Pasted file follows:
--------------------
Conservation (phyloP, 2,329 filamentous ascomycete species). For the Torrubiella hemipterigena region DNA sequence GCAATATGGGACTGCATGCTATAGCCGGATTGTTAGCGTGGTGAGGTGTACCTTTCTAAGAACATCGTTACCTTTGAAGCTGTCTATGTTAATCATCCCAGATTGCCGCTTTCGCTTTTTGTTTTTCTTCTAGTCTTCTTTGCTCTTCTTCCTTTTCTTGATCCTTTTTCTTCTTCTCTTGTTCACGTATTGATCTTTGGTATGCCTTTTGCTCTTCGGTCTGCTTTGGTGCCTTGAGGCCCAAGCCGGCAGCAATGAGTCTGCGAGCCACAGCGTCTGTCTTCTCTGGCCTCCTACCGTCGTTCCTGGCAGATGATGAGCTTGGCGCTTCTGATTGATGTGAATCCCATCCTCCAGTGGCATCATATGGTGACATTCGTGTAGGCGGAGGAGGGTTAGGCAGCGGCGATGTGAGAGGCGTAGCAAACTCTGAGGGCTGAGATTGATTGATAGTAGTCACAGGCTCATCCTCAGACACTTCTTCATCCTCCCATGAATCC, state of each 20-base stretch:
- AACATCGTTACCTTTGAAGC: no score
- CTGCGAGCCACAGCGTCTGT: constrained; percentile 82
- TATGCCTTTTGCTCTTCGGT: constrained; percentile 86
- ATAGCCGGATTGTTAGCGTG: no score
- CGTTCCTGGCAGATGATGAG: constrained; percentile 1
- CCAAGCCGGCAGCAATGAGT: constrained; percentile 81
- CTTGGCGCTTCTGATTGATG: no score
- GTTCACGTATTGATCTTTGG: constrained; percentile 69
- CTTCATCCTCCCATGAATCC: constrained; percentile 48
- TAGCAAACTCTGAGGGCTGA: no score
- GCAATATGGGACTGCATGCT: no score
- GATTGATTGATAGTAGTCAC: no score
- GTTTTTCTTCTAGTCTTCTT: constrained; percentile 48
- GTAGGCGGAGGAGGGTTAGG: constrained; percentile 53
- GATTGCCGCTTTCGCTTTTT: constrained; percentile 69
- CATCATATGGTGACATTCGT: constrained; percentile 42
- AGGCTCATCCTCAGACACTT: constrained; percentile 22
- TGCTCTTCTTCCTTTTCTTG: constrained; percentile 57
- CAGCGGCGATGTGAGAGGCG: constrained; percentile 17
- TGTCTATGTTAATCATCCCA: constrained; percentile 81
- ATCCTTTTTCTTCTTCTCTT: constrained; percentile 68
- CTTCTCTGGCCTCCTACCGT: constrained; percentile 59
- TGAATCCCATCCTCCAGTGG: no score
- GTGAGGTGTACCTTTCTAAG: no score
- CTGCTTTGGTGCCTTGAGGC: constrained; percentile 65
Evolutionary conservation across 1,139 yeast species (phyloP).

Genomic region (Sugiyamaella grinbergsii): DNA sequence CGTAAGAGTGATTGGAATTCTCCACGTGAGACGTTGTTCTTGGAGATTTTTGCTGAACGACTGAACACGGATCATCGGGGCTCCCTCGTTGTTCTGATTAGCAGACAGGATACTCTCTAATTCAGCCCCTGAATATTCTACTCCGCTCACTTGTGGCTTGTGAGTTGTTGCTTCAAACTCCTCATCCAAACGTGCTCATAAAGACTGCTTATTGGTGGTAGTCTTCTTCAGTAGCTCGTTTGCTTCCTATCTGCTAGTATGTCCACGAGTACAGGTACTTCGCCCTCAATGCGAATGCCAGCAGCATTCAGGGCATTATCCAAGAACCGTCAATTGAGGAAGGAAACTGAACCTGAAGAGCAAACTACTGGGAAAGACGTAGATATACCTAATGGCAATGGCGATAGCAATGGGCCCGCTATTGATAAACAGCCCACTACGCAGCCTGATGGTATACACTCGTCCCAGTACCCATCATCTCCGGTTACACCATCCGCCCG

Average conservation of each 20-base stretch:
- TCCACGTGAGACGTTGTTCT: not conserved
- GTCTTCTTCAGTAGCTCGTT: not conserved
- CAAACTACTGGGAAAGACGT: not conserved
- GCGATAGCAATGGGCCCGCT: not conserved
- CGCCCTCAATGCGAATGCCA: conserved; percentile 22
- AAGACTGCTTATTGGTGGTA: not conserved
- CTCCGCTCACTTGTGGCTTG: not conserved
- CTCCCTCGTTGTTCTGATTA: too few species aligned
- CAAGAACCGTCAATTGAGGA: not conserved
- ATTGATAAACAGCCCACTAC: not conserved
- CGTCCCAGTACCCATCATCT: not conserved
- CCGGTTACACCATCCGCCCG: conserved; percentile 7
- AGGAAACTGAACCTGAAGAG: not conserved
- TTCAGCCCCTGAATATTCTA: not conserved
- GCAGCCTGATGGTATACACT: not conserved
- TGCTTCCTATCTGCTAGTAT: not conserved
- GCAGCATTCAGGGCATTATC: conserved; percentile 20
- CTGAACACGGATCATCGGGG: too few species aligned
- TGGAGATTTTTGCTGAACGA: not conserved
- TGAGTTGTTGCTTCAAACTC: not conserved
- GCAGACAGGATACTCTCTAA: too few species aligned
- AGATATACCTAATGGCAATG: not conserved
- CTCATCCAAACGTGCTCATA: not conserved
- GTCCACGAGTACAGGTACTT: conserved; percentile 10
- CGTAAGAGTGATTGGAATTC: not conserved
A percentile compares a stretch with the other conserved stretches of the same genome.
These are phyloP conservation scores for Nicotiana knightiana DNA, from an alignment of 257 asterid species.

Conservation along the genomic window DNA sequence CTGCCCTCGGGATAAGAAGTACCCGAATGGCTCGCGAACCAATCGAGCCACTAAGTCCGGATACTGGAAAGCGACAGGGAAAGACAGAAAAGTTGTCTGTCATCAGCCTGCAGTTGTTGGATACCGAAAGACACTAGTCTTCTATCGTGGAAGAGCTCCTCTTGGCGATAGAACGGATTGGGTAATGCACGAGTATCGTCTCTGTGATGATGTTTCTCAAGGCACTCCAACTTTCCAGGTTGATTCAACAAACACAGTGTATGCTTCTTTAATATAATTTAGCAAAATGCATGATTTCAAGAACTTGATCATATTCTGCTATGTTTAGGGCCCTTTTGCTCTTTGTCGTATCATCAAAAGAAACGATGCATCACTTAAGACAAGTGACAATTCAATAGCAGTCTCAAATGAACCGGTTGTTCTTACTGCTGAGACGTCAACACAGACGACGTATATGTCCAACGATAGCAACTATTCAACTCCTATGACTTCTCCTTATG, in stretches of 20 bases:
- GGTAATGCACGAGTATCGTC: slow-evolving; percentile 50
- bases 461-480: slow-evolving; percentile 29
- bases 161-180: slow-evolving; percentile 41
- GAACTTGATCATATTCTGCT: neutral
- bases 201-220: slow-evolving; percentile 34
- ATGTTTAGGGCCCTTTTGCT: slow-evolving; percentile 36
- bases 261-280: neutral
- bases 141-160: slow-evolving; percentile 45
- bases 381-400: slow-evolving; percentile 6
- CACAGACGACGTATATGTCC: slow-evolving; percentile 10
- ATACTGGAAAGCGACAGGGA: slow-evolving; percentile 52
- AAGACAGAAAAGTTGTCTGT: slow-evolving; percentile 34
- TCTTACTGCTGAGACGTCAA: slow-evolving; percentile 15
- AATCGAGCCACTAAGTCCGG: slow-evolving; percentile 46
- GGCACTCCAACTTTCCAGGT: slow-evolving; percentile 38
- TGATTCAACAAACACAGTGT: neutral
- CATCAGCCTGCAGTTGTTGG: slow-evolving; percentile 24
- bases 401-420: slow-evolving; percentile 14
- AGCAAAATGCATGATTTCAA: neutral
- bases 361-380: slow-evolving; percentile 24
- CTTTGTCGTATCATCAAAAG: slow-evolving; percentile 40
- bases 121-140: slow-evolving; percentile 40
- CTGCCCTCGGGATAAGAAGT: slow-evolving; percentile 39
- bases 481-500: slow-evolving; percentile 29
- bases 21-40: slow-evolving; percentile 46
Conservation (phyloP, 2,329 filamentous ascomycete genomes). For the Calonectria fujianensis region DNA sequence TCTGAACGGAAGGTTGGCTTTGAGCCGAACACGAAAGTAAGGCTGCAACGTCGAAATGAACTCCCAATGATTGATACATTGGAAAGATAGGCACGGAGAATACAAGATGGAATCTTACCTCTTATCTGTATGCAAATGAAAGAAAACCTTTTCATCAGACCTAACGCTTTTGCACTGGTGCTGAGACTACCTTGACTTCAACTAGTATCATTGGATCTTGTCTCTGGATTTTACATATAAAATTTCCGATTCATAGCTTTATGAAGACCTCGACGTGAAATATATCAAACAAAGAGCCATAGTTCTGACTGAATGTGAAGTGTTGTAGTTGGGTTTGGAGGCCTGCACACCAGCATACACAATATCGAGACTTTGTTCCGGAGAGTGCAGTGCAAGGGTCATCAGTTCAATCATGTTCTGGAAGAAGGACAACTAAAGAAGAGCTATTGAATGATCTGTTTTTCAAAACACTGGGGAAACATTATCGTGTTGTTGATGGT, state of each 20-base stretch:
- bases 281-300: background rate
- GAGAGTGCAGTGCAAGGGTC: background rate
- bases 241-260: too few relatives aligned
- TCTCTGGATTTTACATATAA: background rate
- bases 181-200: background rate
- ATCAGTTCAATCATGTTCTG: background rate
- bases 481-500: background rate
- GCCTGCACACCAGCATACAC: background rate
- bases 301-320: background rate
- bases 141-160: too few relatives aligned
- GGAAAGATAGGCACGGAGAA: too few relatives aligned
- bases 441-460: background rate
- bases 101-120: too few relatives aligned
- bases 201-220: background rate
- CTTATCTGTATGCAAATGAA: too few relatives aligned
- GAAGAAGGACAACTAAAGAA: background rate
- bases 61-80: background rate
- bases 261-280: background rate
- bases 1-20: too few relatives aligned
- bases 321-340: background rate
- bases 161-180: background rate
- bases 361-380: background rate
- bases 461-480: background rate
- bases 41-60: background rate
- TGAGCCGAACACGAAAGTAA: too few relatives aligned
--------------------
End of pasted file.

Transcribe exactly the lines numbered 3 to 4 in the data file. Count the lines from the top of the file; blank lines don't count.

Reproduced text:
- CTGCGAGCCACAGCGTCTGT: constrained; percentile 82
- TATGCCTTTTGCTCTTCGGT: constrained; percentile 86